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regular-article-logo Monday, 27 May 2024

The Wall, it shifted. Look around

Humour was tool of critique as well as self-reflexivity, tongue-in-cheek playfulness and rhyming made them easy to be cited and recited

Paromita Sen Published 07.04.24, 04:56 AM
MARCH PAST: Wall graffiti in Dhakuria from 2010; (below) another one from 1984

MARCH PAST: Wall graffiti in Dhakuria from 2010; (below) another one from 1984 File photographs

Once upon a time, Calcutta’s walls spouted political graffiti, election or no election. A dive into the archives yields these among far too many others: “They devide, we unite. Give unity a chance (sic)” by the BJP or “Shabdhan. Don’t vote for Congress (I)” by the DYFI with a sketch of what is supposed to be Siddhartha Shankar Ray or “Bangla theke Nano gelo, Didir kiba eshe gelo” by the CPI(M). The tour of the archives feels a bit like time travel. Old slogans, old battle idiom, caricatures of figures long gone or retired — Rajiv Gandhi, A.B. Vajpayee, Narasimha Rao, Ajit Panja, Buddhadeb Bhattacharjee riding a snail.

“It was the Left parties that started the tradition of wall writing,” maintains the CPI(M)’s Ajoy Dasgupta, who works for the party mouthpiece Ganashakti.
First or not, there is little doubt that the Left parties boasted the most creative wall writing. There was “Yeh Azaadi Jhootha Hain” post-Independence and “Gali gali mein shor hain, Rajiv Gandhi chor hain” from 1989, post the Bofors scandal.

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“Humour was a tool of critique as well as self-reflexivity. The tongue-in-cheek playfulness and rhyming made them easy to be cited and recited,” writes Swati Chattopadhyay about wall-writing in her essay The Politics of Popular Art in India in the book The Routledge Companion to Art and Politics. It seems, every neighbourhood had a comrade known for his humour or writing skills as chief wall writer.

And then — the wall shifted.

Wall writers now key in their smart slogans on social media walls and WhatsApp posts. And instead of a literary bent, wall campaign has acquired a visual slant. Since the trend now is reels, the posts on the CPI(M) West Bengal Facebook page are mostly videos, a news clip, a speech or a TV debate or the AI-generated anchor Samata. The party’s Instagram account is full of posters of the party’s Lok Sabha candidates, explanatory reels on current topics like electoral bonds and so on and so forth. There are posters for WhatsApp — ready reckoners of candidates, Comrade X or Y, obviously crafted with care, some a tad too wordy. The social media campaign is not limited to the party’s official handles. Individual comrades do their bit on their own timelines.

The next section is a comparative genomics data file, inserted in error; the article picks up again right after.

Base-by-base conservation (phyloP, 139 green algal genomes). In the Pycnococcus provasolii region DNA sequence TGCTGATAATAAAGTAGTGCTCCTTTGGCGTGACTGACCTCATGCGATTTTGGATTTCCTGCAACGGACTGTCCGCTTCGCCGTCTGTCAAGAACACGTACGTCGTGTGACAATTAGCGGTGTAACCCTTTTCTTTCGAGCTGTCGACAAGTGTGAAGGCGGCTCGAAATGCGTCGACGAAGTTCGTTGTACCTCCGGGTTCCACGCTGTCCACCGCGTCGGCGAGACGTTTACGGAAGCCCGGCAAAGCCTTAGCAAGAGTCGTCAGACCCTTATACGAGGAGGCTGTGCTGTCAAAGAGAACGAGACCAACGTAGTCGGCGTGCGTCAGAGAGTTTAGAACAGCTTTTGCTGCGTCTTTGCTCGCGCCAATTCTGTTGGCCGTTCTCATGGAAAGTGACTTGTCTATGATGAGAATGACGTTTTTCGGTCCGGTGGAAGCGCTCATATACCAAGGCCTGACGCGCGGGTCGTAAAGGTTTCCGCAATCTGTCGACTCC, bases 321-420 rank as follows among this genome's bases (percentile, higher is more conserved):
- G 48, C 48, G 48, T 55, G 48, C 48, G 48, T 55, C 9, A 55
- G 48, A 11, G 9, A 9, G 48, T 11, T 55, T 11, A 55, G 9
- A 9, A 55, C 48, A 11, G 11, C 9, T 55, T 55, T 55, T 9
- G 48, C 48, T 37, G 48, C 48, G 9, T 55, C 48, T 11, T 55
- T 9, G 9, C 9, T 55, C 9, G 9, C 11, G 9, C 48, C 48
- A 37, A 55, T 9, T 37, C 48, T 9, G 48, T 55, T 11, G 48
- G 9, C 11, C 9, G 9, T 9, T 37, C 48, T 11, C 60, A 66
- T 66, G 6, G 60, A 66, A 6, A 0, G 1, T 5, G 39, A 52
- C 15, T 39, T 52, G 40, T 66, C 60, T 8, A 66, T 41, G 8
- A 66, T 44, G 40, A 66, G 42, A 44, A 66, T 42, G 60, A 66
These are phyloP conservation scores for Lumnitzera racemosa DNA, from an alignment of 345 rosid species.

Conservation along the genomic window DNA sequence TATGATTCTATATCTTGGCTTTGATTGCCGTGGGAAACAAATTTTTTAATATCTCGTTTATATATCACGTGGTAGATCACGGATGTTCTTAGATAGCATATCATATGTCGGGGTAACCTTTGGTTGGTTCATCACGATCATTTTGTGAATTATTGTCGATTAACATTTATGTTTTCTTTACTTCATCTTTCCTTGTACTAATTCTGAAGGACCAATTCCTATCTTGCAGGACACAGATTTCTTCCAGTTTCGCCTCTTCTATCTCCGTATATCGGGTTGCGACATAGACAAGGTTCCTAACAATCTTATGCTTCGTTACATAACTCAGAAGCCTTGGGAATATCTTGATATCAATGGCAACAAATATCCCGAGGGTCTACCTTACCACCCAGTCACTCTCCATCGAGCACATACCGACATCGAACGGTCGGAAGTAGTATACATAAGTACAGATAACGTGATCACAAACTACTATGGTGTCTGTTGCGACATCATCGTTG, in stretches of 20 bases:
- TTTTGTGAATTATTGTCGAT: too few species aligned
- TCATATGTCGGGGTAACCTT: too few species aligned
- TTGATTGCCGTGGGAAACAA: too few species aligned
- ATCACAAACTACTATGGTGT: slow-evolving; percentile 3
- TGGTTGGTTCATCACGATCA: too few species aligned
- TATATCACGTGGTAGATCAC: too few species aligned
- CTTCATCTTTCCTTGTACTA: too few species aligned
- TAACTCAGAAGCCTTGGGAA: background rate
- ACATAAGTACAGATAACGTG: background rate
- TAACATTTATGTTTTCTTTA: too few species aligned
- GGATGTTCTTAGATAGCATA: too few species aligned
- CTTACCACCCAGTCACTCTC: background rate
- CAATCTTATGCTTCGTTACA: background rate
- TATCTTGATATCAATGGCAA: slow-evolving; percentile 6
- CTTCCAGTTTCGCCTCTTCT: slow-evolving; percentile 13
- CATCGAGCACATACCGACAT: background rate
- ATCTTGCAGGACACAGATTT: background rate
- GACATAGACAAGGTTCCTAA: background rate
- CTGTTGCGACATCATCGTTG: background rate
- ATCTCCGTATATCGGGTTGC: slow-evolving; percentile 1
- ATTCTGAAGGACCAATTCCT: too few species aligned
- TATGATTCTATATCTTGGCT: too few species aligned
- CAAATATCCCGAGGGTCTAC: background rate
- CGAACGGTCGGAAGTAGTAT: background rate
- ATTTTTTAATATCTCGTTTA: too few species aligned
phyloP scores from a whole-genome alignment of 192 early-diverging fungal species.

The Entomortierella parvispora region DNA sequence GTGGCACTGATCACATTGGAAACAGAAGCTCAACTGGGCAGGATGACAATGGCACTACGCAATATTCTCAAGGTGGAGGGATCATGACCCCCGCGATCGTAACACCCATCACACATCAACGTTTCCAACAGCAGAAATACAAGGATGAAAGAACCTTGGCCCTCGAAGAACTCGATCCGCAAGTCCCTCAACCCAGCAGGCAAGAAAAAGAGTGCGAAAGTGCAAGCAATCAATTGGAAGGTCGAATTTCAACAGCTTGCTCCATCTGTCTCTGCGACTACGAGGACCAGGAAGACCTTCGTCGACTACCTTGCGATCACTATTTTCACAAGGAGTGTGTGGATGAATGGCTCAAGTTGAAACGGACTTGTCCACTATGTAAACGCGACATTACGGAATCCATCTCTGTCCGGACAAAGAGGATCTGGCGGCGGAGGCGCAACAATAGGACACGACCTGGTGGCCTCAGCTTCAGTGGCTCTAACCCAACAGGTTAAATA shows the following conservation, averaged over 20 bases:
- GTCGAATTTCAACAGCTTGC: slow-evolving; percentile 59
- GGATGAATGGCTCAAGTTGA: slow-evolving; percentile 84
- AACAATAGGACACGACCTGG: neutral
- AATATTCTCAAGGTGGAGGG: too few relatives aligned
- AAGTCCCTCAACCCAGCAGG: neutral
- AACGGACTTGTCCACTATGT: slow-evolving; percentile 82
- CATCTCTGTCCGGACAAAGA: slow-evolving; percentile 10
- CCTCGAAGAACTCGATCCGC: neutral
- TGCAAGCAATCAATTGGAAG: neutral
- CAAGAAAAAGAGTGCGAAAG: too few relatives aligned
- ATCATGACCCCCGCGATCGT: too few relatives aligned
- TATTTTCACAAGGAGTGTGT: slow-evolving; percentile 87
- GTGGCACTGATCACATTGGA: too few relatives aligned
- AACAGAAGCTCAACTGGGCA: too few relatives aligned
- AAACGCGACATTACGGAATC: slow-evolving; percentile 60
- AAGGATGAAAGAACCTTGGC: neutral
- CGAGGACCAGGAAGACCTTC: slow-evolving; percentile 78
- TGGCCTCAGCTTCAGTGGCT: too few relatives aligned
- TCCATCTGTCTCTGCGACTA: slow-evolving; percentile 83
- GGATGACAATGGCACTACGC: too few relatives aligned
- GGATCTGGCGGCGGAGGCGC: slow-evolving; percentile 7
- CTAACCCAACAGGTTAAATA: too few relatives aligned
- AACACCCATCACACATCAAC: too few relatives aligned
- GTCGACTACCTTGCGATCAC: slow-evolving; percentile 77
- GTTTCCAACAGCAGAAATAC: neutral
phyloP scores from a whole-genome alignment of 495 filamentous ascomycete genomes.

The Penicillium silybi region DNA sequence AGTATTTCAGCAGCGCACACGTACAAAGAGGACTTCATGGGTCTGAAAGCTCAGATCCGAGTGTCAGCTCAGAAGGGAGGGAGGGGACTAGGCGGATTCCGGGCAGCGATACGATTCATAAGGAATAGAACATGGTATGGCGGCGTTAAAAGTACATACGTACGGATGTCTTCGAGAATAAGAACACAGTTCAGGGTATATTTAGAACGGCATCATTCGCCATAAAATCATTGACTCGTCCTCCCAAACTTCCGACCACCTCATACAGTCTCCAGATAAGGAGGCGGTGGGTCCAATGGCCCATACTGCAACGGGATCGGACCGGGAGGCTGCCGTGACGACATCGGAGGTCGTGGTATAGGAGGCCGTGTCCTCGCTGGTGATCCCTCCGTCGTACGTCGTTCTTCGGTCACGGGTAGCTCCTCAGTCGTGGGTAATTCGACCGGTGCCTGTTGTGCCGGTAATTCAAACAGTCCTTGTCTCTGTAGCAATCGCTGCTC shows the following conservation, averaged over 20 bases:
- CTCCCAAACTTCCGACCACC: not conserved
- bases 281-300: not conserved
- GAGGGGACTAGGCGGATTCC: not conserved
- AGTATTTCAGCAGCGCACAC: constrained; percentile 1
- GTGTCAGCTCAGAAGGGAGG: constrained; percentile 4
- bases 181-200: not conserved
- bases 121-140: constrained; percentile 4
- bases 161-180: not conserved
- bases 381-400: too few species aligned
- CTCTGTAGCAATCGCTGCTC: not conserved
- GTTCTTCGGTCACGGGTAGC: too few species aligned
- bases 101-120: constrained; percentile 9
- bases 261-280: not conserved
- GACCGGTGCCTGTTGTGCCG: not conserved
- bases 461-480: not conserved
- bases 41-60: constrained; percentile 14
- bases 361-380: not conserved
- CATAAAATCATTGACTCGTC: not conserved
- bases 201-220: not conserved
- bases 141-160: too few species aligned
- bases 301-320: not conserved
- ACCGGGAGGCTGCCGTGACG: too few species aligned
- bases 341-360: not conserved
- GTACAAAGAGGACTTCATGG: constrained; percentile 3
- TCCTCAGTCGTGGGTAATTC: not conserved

The social media cell of the CPI(M) in Bengal was founded in 2014. The handful of people in the tiny office room on Alimuddin Street were all volunteers, just like the wall artists. Today, the social media wing has got its separate office; but 90 per cent of its workforce still works for free.

The craft of wall writing took off right and proper in the 1960s. The Left Front was yet to begin its historic 30-year reign and wall writing was a guerilla affair. “If the party had a michhil (procession) from Jadavpur to Garia, some people would quickly write on the wall with tar under the cover of the procession,” says Dasgupta.

The story goes that Naxalites would write slogans on the walls of the crematorium with charcoal from the pyres of slain comrades. It was both defiance and tribute.
Once the Left Front came to power, wall writing turned into an art. Walls were first whitewashed then bhusho kali (soot) was mixed with sirish atha (cheap gum made from the horns and hooves of cows) to form the paint used for walling. In later years, poster colours and Fevicol replaced the soot and non-vegan gum.

Wall writing was both a bonding activity and a public outreach programme. People from the neighbourhood would gather in groups and head out to fill walls that had already been claimed “All walls CPM” is what was scribbled on walls claimed by the party. And yes, there were disputes between parties regarding the use of walls and the party in power got access to the choicest real estate. Every year, Ganashakti would come out with a page full of “vote-er chhora, vote-er slogan” or rhymes and slogans that could be used in wall writing. Local talents would often come up with innovative slogans too.

Remember that chief wall writer? Well, it was usually his job — never hers — to come up with the slogan and do the initial lettering. Others would draw the symbols, while the least artistically talented filled the slogans or symbols up with paint. Dasgupta usually got this job, he says. “I remember this time we had been writing walls all day when suddenly a young man appeared with tea, biscuits and naru for all of us. He lived next door to the wall we were writing on and his mother had generously sent it along. ‘You need to keep up your strength to do this work,’ she told us. They were ordinary people, they had no link to the party,” remembers Dasgupta, who is in his 60s now. Such extraordinary events happened at least 10-12 times during each election, he says. And sometimes, when they were walling near the market, people would give them Rs 20 to eat “muri telebhaja”.

Now that’s one treat, if not more, their social media progeny will most likely miss out on.

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